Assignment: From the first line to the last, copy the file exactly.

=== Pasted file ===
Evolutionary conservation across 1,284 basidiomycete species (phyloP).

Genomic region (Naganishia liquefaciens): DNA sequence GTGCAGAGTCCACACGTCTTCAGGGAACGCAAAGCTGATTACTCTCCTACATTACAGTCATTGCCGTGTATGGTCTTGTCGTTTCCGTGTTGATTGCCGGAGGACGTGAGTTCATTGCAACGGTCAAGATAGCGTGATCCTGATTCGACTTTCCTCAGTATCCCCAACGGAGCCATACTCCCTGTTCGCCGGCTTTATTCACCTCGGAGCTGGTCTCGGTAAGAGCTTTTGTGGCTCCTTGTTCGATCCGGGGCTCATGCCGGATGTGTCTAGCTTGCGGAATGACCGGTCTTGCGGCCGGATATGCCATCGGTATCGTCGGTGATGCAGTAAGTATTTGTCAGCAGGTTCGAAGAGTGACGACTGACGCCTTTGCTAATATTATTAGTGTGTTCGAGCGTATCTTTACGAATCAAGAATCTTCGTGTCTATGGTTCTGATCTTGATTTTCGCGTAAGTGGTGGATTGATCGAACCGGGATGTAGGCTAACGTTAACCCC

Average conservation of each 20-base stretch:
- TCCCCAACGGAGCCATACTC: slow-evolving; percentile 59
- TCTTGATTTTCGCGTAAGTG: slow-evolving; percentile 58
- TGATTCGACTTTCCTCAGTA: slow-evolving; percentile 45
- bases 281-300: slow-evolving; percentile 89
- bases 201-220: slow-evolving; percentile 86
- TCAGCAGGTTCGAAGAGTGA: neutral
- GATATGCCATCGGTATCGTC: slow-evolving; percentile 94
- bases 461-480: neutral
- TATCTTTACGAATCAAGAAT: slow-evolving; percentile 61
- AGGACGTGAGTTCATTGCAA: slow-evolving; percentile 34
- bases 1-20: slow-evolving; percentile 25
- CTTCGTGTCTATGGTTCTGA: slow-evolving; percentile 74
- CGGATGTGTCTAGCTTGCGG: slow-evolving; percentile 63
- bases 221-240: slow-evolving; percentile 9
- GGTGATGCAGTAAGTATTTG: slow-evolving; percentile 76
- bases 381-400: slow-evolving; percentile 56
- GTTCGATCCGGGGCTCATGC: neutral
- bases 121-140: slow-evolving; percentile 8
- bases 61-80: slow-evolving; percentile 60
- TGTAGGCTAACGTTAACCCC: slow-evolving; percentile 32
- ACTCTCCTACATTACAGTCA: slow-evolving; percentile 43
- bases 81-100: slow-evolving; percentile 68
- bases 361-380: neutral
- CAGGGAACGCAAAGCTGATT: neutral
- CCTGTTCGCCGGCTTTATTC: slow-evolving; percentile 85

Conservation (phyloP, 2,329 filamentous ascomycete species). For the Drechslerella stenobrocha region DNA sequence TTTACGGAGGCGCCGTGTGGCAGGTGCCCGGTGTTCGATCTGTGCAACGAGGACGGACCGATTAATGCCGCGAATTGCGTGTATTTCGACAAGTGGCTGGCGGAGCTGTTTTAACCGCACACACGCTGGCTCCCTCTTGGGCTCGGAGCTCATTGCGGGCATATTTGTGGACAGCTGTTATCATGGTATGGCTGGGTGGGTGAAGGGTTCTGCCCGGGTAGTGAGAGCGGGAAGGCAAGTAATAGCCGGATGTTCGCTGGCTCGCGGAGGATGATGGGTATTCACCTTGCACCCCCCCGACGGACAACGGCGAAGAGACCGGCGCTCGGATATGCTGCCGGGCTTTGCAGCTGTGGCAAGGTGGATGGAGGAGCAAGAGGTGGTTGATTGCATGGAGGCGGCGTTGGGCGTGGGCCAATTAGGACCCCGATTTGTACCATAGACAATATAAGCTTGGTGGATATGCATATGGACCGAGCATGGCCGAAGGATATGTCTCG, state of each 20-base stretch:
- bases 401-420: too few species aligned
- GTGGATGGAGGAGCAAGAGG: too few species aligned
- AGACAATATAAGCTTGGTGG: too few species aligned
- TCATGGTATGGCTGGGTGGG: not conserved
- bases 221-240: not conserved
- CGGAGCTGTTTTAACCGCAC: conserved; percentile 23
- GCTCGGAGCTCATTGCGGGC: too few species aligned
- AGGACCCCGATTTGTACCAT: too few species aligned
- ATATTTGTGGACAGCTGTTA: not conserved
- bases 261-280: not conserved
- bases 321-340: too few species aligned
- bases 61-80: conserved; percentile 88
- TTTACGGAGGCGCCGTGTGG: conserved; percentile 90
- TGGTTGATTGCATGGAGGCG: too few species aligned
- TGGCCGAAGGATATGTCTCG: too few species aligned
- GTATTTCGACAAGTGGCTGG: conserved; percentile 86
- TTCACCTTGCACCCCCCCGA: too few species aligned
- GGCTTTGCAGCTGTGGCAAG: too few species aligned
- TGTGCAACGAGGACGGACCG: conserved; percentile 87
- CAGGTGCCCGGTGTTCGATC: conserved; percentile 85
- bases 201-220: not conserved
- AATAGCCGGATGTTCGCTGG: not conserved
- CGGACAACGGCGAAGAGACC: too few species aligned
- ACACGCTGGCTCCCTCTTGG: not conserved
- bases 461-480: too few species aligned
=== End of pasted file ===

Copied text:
Evolutionary conservation across 1,284 basidiomycete species (phyloP).

Genomic region (Naganishia liquefaciens): DNA sequence GTGCAGAGTCCACACGTCTTCAGGGAACGCAAAGCTGATTACTCTCCTACATTACAGTCATTGCCGTGTATGGTCTTGTCGTTTCCGTGTTGATTGCCGGAGGACGTGAGTTCATTGCAACGGTCAAGATAGCGTGATCCTGATTCGACTTTCCTCAGTATCCCCAACGGAGCCATACTCCCTGTTCGCCGGCTTTATTCACCTCGGAGCTGGTCTCGGTAAGAGCTTTTGTGGCTCCTTGTTCGATCCGGGGCTCATGCCGGATGTGTCTAGCTTGCGGAATGACCGGTCTTGCGGCCGGATATGCCATCGGTATCGTCGGTGATGCAGTAAGTATTTGTCAGCAGGTTCGAAGAGTGACGACTGACGCCTTTGCTAATATTATTAGTGTGTTCGAGCGTATCTTTACGAATCAAGAATCTTCGTGTCTATGGTTCTGATCTTGATTTTCGCGTAAGTGGTGGATTGATCGAACCGGGATGTAGGCTAACGTTAACCCC

Average conservation of each 20-base stretch:
- TCCCCAACGGAGCCATACTC: slow-evolving; percentile 59
- TCTTGATTTTCGCGTAAGTG: slow-evolving; percentile 58
- TGATTCGACTTTCCTCAGTA: slow-evolving; percentile 45
- bases 281-300: slow-evolving; percentile 89
- bases 201-220: slow-evolving; percentile 86
- TCAGCAGGTTCGAAGAGTGA: neutral
- GATATGCCATCGGTATCGTC: slow-evolving; percentile 94
- bases 461-480: neutral
- TATCTTTACGAATCAAGAAT: slow-evolving; percentile 61
- AGGACGTGAGTTCATTGCAA: slow-evolving; percentile 34
- bases 1-20: slow-evolving; percentile 25
- CTTCGTGTCTATGGTTCTGA: slow-evolving; percentile 74
- CGGATGTGTCTAGCTTGCGG: slow-evolving; percentile 63
- bases 221-240: slow-evolving; percentile 9
- GGTGATGCAGTAAGTATTTG: slow-evolving; percentile 76
- bases 381-400: slow-evolving; percentile 56
- GTTCGATCCGGGGCTCATGC: neutral
- bases 121-140: slow-evolving; percentile 8
- bases 61-80: slow-evolving; percentile 60
- TGTAGGCTAACGTTAACCCC: slow-evolving; percentile 32
- ACTCTCCTACATTACAGTCA: slow-evolving; percentile 43
- bases 81-100: slow-evolving; percentile 68
- bases 361-380: neutral
- CAGGGAACGCAAAGCTGATT: neutral
- CCTGTTCGCCGGCTTTATTC: slow-evolving; percentile 85

Conservation (phyloP, 2,329 filamentous ascomycete species). For the Drechslerella stenobrocha region DNA sequence TTTACGGAGGCGCCGTGTGGCAGGTGCCCGGTGTTCGATCTGTGCAACGAGGACGGACCGATTAATGCCGCGAATTGCGTGTATTTCGACAAGTGGCTGGCGGAGCTGTTTTAACCGCACACACGCTGGCTCCCTCTTGGGCTCGGAGCTCATTGCGGGCATATTTGTGGACAGCTGTTATCATGGTATGGCTGGGTGGGTGAAGGGTTCTGCCCGGGTAGTGAGAGCGGGAAGGCAAGTAATAGCCGGATGTTCGCTGGCTCGCGGAGGATGATGGGTATTCACCTTGCACCCCCCCGACGGACAACGGCGAAGAGACCGGCGCTCGGATATGCTGCCGGGCTTTGCAGCTGTGGCAAGGTGGATGGAGGAGCAAGAGGTGGTTGATTGCATGGAGGCGGCGTTGGGCGTGGGCCAATTAGGACCCCGATTTGTACCATAGACAATATAAGCTTGGTGGATATGCATATGGACCGAGCATGGCCGAAGGATATGTCTCG, state of each 20-base stretch:
- bases 401-420: too few species aligned
- GTGGATGGAGGAGCAAGAGG: too few species aligned
- AGACAATATAAGCTTGGTGG: too few species aligned
- TCATGGTATGGCTGGGTGGG: not conserved
- bases 221-240: not conserved
- CGGAGCTGTTTTAACCGCAC: conserved; percentile 23
- GCTCGGAGCTCATTGCGGGC: too few species aligned
- AGGACCCCGATTTGTACCAT: too few species aligned
- ATATTTGTGGACAGCTGTTA: not conserved
- bases 261-280: not conserved
- bases 321-340: too few species aligned
- bases 61-80: conserved; percentile 88
- TTTACGGAGGCGCCGTGTGG: conserved; percentile 90
- TGGTTGATTGCATGGAGGCG: too few species aligned
- TGGCCGAAGGATATGTCTCG: too few species aligned
- GTATTTCGACAAGTGGCTGG: conserved; percentile 86
- TTCACCTTGCACCCCCCCGA: too few species aligned
- GGCTTTGCAGCTGTGGCAAG: too few species aligned
- TGTGCAACGAGGACGGACCG: conserved; percentile 87
- CAGGTGCCCGGTGTTCGATC: conserved; percentile 85
- bases 201-220: not conserved
- AATAGCCGGATGTTCGCTGG: not conserved
- CGGACAACGGCGAAGAGACC: too few species aligned
- ACACGCTGGCTCCCTCTTGG: not conserved
- bases 461-480: too few species aligned